For any other occasion: I almost always go Italian. Salty, creamy Mozzarella akin to biting into the flesh of somebody’s upper arm is usually where I begin. Layered up with prosciutto, tomatoes (NEVER sun dried, behave) and dribbling pesto. Between two slabs of oily, rosemary-salted focaccia or ciabatta. I’d recommend seeking one of these out at I Camisa on Soho’s Old Compton Street (icamisa.co.uk) but you better have the courage of your convictions because you will receive the hairdryer treatment if you even so much as think about mixing your meat nationalities. They are NOT going to stand by quietly while you bastardise bread with chorizo AND salami. Better still, if it’s a bright, free day go to Italo in Bonnington Sqare, Vauxhall (italodeli.co.uk) and have something assembled there. The simplest combination of deli stock will sing to you.
But in all honesty, such is the beauty of the medium, it doesn’t even need to be a good quality sandwich to be worth talking about. Crap sandwiches are often held in very high nostalgic regard, especially amongst Britons, who almost always revert straight back to childhood and get wartimey about simpler/cheaper times when things get rough. When we’re ill or sad or cold or dumped, we’re more often than not searching for mashed potato, a tin of red soup, baked beans or a cheese toastie. Or, if you’re a bloody legend, a potato waffle triple decker BLT.
Here is a quick guide to the rescue sandwiches that work for me:
Hungry aka the world is caving in due to hypoglaecemic rage: ham sandwich (Lots Of Butter. Apply to all the below tbh)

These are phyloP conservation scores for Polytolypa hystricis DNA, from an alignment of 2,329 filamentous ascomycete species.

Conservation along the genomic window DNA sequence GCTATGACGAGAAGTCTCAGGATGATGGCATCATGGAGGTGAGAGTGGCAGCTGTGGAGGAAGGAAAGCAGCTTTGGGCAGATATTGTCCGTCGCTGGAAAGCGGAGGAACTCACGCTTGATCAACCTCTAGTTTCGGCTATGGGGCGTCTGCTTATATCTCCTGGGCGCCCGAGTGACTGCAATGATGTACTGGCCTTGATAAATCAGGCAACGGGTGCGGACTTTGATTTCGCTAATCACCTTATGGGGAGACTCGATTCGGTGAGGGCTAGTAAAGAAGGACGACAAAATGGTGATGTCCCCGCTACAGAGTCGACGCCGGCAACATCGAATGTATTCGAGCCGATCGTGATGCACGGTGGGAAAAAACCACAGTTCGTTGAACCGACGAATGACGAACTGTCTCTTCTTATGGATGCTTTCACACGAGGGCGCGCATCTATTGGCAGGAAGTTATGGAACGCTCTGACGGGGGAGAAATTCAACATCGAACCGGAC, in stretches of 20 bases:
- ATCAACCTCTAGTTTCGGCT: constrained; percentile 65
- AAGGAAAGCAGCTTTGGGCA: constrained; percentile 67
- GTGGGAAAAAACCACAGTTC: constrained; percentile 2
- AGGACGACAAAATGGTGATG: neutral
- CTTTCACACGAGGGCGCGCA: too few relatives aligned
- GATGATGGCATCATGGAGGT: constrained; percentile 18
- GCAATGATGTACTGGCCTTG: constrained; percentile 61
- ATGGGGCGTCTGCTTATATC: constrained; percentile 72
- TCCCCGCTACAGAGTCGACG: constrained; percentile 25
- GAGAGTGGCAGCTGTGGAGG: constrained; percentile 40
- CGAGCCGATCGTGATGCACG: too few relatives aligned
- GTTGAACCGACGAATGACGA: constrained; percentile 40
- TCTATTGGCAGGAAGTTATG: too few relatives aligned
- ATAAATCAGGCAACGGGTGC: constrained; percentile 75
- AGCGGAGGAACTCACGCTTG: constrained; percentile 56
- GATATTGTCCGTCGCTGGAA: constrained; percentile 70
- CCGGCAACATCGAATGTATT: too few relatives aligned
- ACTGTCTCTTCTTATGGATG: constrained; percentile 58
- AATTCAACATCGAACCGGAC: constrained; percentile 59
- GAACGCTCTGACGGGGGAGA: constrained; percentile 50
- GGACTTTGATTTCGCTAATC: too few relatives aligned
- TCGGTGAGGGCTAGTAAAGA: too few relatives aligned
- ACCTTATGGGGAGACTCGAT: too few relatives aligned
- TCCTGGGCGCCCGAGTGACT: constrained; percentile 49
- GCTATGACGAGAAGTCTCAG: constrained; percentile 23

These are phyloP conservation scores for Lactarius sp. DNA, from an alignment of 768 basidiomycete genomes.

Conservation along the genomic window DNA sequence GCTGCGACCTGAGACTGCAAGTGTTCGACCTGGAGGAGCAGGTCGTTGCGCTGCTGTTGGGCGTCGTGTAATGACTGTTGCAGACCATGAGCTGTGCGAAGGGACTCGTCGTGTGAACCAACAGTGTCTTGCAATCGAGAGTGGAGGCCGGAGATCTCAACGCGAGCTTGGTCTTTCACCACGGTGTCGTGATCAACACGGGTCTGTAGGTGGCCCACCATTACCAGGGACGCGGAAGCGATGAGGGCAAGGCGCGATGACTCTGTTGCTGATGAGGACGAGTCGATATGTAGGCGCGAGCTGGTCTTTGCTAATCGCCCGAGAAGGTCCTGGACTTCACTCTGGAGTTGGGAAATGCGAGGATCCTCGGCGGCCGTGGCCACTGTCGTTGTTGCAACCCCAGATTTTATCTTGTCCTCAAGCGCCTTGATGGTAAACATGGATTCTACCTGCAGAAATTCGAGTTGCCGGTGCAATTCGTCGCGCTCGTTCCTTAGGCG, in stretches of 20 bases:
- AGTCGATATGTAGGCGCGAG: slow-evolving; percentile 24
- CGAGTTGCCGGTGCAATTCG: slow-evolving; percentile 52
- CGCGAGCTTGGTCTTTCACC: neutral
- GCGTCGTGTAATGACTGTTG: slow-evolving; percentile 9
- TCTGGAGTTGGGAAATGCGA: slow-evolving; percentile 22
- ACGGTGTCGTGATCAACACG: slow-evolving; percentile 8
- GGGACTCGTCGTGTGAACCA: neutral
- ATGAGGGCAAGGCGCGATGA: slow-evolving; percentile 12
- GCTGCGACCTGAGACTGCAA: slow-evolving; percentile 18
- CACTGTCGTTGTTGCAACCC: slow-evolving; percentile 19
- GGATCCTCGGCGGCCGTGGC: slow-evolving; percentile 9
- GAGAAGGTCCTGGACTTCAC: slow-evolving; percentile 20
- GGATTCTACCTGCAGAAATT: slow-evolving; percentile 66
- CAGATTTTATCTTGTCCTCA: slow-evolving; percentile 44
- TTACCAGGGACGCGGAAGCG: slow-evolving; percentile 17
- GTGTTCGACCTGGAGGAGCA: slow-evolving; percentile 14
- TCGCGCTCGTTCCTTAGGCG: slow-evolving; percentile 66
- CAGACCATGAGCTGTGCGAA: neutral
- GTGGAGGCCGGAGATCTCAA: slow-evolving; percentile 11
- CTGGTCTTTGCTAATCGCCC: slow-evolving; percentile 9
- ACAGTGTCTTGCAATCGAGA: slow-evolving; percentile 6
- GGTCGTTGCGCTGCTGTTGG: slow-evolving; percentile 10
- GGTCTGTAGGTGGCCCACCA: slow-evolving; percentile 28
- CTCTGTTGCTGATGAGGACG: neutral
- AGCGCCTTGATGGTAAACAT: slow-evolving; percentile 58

Required to take a quite long car journey: ham, cheese and crisps (salt and vinegar chipsticks for preference) sandwich
Slightly needy at work, bit tired: peanut butter and jam on slice of bread
Hungover and incapacitated (ie not acceptable to order a pizza to work): peanut butter and jam sandwich – the one handed fold
Slightly needy at work, hungover and expecting to receive a load of drama around 12:45 negating the possibility of lunch: elevenses peanut butter sandwich buffet. Starter: peanut butter and butter open-faced; Main: peanut butter and lettuce and salt sandwich x 1; pudding: peanut butter, butter, banana and nutella sandwich x 2. Lie Down.
How to make your own sandwich, notes from a connoisseur (aka obsessive):
First of all, if you’re thinking of a getting in a couple of pizzas for dinner, do yourself a favour and consider just how incredible a sandwich made up for the same spend could be… Multiple sandwiches even. Take your time. It is tempting to get caught up in the pursuit of the perfect showboating cross-section but your structural integrity could be at risk. You’ll thank me when your opponent – ( it is always a competition) loses their outside edge down the back of the sofa.
- Consider the three-quarter sliced baguette with hinge feature. This will eradicate a whole host of dropout related issues.
- Remember to keep tougher pieces small. Nothing more frustrating and, honestly, undignified, than accidentally dragging a whole slab of meat out of your sandwich with your teeth, It’s like lugging a dead body over the side of a boat and leaves you in a complete state filling-ratio-wise
- Ceremonial Christmas leftovers sandwich: The ‘Friends’ Turkey sandwich ‘Moist-Maker’ is for plebs. Don’t bother. I can highly recommend a layer of bread sauce straight onto your buttered bread though. So, this is how you do it (seasonal adaptations are fine): white bread – butter – bread sauce – turkey + cranberry sauce – roast potatoes – stuffing – ham – mayonnaise – white bread. Not sprouts. Eat